Lanning said the book has sold well. At his first book signing, more than 300 copies were sold.

    "For the military books, they usually did well initially they tapered off quickly. This was start off well, and it's still selling well," said Lanning, who estimated it would probably rank in the middle of sales for books he has authored when all is said and done.

    Interestingly, Lanning has ties to the state of Washington. He lived in Tacoma from 1982-88 while in the Army, and two daughters graduated from Lakes High School. Lanning said he nearly retired in Washington, and currently lives on the Texas Gulf Coast.

    "I've watched the Apple Cup, and I usually cheer for Washington State," Lanning said. "Washington State is the perfect place for Mike Leach. Lubbock and Pullman are similar towns, with an exuberant student body and a football program that Mike can develop."


  • Introduction by Michael Lee Lanning
    As research progressed, I quickly discovered the Leach supporters to be more available and forthright than the Texas Tech University administrators, who seemed to have adopted a deep-bunker mentality. It soon became apparent that something was just not right—morally or legally. From the outset, the firing of Mike Leach appeared to be more the result of the good old boy buddy system at work than any sound business practice in play, more about personal politics for control than basic professionalism, and more about finances than fairness. But I wanted to gather all the evidence and details in order to present a fair analysis.

  • Damaging emails from two Regents
    "I strongly urge you to not close this matter concerning Adam James … I don't want to eliminate our ability to use this to our advantage should we determine to use it to terminate Leach." Email from Regent Larry Anders to Chancellor Kent Hance, December 27, 2009

    "Contract obligates TTU to pay ‘completion bonuses' (800K in 2009 and 200K in 2010) only if he is head football coach at University as of December 31, 2009 … but if we fired him on November 30, 2009, contract does not entitle him to receive the completion bonus." Email from Regent Jerry Turner to Regents John Scovell and Larry Anders, February 20, 2009

  • Outrage by former Regent
    Windy Sitton, the first female mayor of Lubbock and a former Texas Tech University Board of Regents member, emailed Vice Chair Jerry Turner hours after the announcement of Leach's termination … "I want you to know that I am very upset with the end result of what happened today … Mike Leach is not perfect by any means, but he cares about his students, he wins games, he fills the seats, he has brought us from last to second in graduation rates. I do not understand why TT has never supported him. I guess we just want to go back to mediocrity. Jerry, I know his firing has been in the works since the Chancellor and the AD were out maneuvered by Leach. That is our problem. The problem rests with arrogance of the Chancellor and the ineptness of the AD. Everyone sees through this injustice to Mike Leach and Texas Tech …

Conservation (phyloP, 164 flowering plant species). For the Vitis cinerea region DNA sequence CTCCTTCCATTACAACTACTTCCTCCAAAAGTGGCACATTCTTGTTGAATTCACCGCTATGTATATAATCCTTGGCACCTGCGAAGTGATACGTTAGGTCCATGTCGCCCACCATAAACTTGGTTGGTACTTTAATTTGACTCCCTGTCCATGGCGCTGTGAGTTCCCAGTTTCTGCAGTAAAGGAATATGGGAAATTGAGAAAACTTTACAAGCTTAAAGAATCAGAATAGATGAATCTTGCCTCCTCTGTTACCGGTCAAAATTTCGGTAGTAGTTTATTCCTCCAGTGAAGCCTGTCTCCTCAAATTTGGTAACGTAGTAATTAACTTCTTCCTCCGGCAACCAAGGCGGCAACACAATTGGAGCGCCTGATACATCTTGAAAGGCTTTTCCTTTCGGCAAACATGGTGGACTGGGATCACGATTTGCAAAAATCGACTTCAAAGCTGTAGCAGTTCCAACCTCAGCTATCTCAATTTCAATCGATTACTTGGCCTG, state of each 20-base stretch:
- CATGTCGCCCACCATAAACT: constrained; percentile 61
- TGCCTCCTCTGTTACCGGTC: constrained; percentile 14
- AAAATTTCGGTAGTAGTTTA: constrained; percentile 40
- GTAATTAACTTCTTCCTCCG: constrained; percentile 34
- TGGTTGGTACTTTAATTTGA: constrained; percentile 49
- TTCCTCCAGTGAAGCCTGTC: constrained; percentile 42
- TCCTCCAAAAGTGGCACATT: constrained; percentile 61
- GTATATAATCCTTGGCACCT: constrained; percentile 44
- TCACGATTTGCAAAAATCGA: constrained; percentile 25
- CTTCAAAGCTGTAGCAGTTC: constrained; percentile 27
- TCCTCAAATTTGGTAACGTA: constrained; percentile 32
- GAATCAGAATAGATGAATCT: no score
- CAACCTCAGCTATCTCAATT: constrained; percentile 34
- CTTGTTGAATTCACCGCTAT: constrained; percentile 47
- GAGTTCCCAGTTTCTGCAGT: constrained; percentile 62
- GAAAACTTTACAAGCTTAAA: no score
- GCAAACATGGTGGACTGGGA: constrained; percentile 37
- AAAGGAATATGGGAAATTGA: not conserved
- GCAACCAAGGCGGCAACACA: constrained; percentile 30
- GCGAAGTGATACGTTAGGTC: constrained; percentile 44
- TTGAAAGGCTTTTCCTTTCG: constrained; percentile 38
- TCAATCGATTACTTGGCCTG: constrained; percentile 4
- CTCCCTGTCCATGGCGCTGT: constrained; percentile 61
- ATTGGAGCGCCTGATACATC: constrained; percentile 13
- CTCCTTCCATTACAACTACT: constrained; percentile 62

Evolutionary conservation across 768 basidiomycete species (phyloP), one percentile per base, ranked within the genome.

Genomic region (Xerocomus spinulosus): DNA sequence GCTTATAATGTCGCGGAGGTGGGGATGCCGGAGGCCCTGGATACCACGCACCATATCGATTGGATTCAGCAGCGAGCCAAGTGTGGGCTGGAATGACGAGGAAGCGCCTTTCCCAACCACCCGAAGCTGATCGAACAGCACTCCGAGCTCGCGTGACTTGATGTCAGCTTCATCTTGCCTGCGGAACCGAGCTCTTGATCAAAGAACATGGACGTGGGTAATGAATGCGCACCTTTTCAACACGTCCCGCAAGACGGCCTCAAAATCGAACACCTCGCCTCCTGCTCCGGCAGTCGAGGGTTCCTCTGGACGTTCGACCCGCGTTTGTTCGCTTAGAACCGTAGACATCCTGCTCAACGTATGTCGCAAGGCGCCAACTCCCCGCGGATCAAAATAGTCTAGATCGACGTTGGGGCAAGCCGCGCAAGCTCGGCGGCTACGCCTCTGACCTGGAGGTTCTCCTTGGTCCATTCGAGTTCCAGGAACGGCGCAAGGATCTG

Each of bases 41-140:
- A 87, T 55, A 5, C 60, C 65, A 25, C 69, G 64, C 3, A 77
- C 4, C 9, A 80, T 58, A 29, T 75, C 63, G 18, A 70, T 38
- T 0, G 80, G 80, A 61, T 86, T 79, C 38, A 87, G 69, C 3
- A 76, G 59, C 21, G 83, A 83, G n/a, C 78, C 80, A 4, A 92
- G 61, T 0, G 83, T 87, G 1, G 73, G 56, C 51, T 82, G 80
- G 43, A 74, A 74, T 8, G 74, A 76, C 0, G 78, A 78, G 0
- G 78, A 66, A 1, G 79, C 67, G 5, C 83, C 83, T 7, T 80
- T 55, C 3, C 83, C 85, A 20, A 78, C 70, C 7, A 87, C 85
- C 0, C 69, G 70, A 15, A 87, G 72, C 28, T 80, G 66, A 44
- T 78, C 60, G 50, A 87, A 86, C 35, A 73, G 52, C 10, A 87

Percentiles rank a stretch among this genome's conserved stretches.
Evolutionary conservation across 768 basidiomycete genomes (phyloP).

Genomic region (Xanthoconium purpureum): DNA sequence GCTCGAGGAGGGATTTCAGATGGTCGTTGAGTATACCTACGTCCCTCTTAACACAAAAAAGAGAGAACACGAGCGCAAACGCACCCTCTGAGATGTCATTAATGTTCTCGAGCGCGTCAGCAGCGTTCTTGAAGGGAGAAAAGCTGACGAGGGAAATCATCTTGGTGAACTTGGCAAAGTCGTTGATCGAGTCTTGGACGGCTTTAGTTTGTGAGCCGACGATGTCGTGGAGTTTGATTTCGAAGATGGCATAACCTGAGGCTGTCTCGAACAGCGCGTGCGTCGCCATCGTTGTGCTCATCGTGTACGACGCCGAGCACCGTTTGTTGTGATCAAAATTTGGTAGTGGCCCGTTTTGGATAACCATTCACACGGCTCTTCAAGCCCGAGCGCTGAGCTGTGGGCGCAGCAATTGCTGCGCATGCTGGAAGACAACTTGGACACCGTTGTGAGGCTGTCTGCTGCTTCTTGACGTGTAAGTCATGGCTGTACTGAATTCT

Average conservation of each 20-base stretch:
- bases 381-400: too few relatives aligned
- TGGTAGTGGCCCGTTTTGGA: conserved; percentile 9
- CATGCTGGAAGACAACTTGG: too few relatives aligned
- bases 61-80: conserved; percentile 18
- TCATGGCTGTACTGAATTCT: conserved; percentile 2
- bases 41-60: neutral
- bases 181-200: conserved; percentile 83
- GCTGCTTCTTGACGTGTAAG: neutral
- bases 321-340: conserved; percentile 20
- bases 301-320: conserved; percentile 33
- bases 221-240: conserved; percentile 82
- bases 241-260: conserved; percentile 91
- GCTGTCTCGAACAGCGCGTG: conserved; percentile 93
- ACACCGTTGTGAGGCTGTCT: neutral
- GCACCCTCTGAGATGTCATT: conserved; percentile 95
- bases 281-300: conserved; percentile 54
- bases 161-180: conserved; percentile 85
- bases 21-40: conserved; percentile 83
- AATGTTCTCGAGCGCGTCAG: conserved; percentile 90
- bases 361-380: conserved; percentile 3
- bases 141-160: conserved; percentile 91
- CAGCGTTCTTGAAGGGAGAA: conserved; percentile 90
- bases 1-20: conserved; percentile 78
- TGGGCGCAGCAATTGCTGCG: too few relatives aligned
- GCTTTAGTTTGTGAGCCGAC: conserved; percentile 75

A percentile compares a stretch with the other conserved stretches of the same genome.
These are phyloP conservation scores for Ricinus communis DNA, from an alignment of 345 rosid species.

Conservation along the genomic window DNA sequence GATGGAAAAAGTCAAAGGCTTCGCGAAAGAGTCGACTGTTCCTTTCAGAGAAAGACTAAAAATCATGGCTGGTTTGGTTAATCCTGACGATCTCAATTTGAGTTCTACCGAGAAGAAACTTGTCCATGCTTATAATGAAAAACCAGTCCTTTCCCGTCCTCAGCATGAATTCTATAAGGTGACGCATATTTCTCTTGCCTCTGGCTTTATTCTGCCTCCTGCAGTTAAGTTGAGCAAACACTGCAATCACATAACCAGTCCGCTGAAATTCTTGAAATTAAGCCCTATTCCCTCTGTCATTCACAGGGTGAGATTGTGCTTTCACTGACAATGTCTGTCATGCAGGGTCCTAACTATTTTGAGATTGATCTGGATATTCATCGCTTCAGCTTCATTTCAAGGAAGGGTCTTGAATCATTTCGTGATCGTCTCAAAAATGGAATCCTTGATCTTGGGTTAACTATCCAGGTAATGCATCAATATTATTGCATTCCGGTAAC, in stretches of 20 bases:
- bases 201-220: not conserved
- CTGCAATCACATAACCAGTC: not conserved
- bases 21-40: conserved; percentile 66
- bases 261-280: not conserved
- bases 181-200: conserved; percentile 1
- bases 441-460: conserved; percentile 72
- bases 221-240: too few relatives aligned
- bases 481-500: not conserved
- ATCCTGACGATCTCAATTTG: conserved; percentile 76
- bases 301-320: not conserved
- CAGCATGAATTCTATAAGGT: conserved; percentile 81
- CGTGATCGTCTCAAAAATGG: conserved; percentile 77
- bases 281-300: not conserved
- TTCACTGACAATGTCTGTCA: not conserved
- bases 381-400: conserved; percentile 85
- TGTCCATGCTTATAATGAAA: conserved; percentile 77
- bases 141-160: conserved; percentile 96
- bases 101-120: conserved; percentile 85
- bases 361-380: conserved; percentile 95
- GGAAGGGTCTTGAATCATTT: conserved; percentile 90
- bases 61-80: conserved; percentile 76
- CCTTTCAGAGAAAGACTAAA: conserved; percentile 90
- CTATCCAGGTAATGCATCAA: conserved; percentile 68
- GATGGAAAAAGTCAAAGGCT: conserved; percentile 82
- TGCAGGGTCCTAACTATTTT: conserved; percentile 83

• Craig James, the helicopter dad
    The elder James attended so many practices and made so many phone calls to the coaching staff that they soon began referring to him as a "helicopter dad" for the way he kept "dropping in and hovering." They also less politely called him a "junior high dad" and a "little league dad" because of his interference.

    … Leach asked Adam to have his father cease his calls to the Tech coaching staff. Adam apparently relayed the request because Craig James did stop his calls to the coaches. He did not, however, stop lobbying for his son. It appears that he soon began telephoning Chancellor Kent Hance, Regent Larry Anders and other school administrators to complain about Adam's lack of playing time.

  • Texas Tech teammates & coaches on Adam James
    Eric Morris played inside receiver … sent a "To Whom It May Concern" letter about James. He stated, "You can find out a lot about a person after playing three years of college football with them … He expected people to baby him and that he was going to make it solely on the fact that his father was a very successful player … he always seemed to have a negative attitude towards the football program the majority of the time."

    Graham Harrell … said that James had a negative impact on the team … "the most detrimental part of Adam was his off the field attitude and actions. In the locker room and away from the facilities Adam used any opportunity he had to tell other players that he was being treated unfairly … Adam pretty consistently talked bad about the coaches or down played the importance of working hard when he was off the field … Because of Adam's work ethic and attitude, many of the players on last year's team had a hard time trusting him or relying on him because he was not always practicing and we had seen his laziness during the off season."